Published 02 July 2013
Do we need to know that heaters get hot and that it is dangerous to ride on the outside of a train? Today’s Health & Safety culture has been booming over the last decade or so and has spawned many notices that seem to be completely superfluous.
The Greater Anglia run station at Ely has long had notices by heaters in waiting rooms saying that they are hot. Southern Class 377 trains carry a warning saying that it is dangerous to ride on the outside of a train.
Why do we, or staff, also need to know that couplers are heated, passengers do not need to know and presumably staff are trained about this.
And why does a station line Baldock not have yellow lines on its platforms where trains pass at high speed several times an hour when others have unsightly yellow ‘box junction’ type hatched areas such as at Northallerton and Templecombe stations?
The latest curious safety handywork is at Templecombe station where the platform has been painted like a road box junction with a criss-cross yellow pattern recently applied. Why?
We all by now, know that you are not allowed to smoke on trains or stations yet we are constantly reminded. We are also reminded that due to today’s inclement weather to take care as surfaces may be slippery. If the risk is so bad, why not do something about it! It is also annoying when travelling in a ‘Quiet coach’ to be bombarded with announcements…….
Finally, have a look at Island Line platforms on the Isle of Wight. Shanklin and Lake stations have one platform which has been numbered. It is not as though there is a choice, so why waste money signing these stations. Or is it a Franchise commitment dictated by the Department for Transport?
Does anybody take notice of the ‘Beware of Trains’ signs, especially in a train depot when everyone should be aware of the risks.
One particularly irritating announcement is when train managers, guards or drivers announce that the doors will not be opened until we have come to a complete stop. What is a complete stop as the train is either moving or not and there can be no in-between status!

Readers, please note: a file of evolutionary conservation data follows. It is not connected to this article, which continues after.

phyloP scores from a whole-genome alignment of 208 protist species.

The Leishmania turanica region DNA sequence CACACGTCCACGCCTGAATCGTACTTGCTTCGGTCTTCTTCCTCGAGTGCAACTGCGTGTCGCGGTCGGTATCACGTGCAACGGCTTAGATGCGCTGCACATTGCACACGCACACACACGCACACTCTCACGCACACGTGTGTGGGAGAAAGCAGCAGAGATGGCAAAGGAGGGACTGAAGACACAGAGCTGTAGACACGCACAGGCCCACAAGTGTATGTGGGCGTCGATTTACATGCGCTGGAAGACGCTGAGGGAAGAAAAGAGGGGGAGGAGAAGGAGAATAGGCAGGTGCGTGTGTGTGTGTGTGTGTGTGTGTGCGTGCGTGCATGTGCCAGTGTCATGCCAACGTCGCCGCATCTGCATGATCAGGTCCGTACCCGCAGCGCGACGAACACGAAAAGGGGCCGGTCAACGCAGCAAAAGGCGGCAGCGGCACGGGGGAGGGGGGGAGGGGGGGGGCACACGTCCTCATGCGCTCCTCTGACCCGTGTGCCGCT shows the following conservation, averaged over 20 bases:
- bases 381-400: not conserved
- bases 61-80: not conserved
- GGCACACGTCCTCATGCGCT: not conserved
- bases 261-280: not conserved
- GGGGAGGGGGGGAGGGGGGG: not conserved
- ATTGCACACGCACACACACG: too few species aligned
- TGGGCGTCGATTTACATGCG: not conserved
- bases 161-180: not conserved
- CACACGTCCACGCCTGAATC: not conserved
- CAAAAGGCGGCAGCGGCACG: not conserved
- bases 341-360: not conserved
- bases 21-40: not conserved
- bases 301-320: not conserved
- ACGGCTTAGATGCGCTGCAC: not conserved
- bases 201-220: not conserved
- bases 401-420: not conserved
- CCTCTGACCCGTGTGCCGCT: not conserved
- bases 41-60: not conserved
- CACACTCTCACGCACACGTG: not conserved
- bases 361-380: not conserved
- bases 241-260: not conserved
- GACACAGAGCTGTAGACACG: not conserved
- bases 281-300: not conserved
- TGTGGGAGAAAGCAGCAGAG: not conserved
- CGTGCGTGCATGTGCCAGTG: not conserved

So we should all salute the First Great Western (FGW) announcement that they have now reduced the quantity of announcements they make. This decision follows several months of reviewing what is needed and what is merely background noise for passengers.
FGW carried out some research earlier this year and the outcome was that maybe 40% of the content was not regarded as useful or relevant to passengers. This suggests that Transport Minister Norman Baker’s urging train operators to curb 'excessive' announcements is what passengers want. They may also hope that other train companies follow FGW’s example. Their new Announcement Guide for employees has just been implemented.
FGW General Manager West, David Crome said:
“Some of the things we do not need to say anymore, such as announcements informing people they cannot smoke on a service, or informing customers where Standard and First Class seating is.
“We have been through the announcement guide to rid it of all the tosh – the redundant, the irrelevant and the repetitive.”
Having conducted qualitative research FGW found that while passengers were not necessarily annoyed by the announcements they heard, at least half had psychologically trained themselves to tune out to all announcements.
One of the first to go will be “Mind the Gap” at every station stop, only to be said when it is appropriate at individual stations where the gap is greater than normal. Other announcements to be dropped include the scheduled arrival time at the final destination and “Change here for connecting services to….”
“When it comes to announcements only 18% is the words, while 82% is the tone of the announcement.”
Some announcements will still be made but containing more relevant information on departure times and platform numbers rather than each and every connecting service. The tone of announcements will also change reflecting the research findings.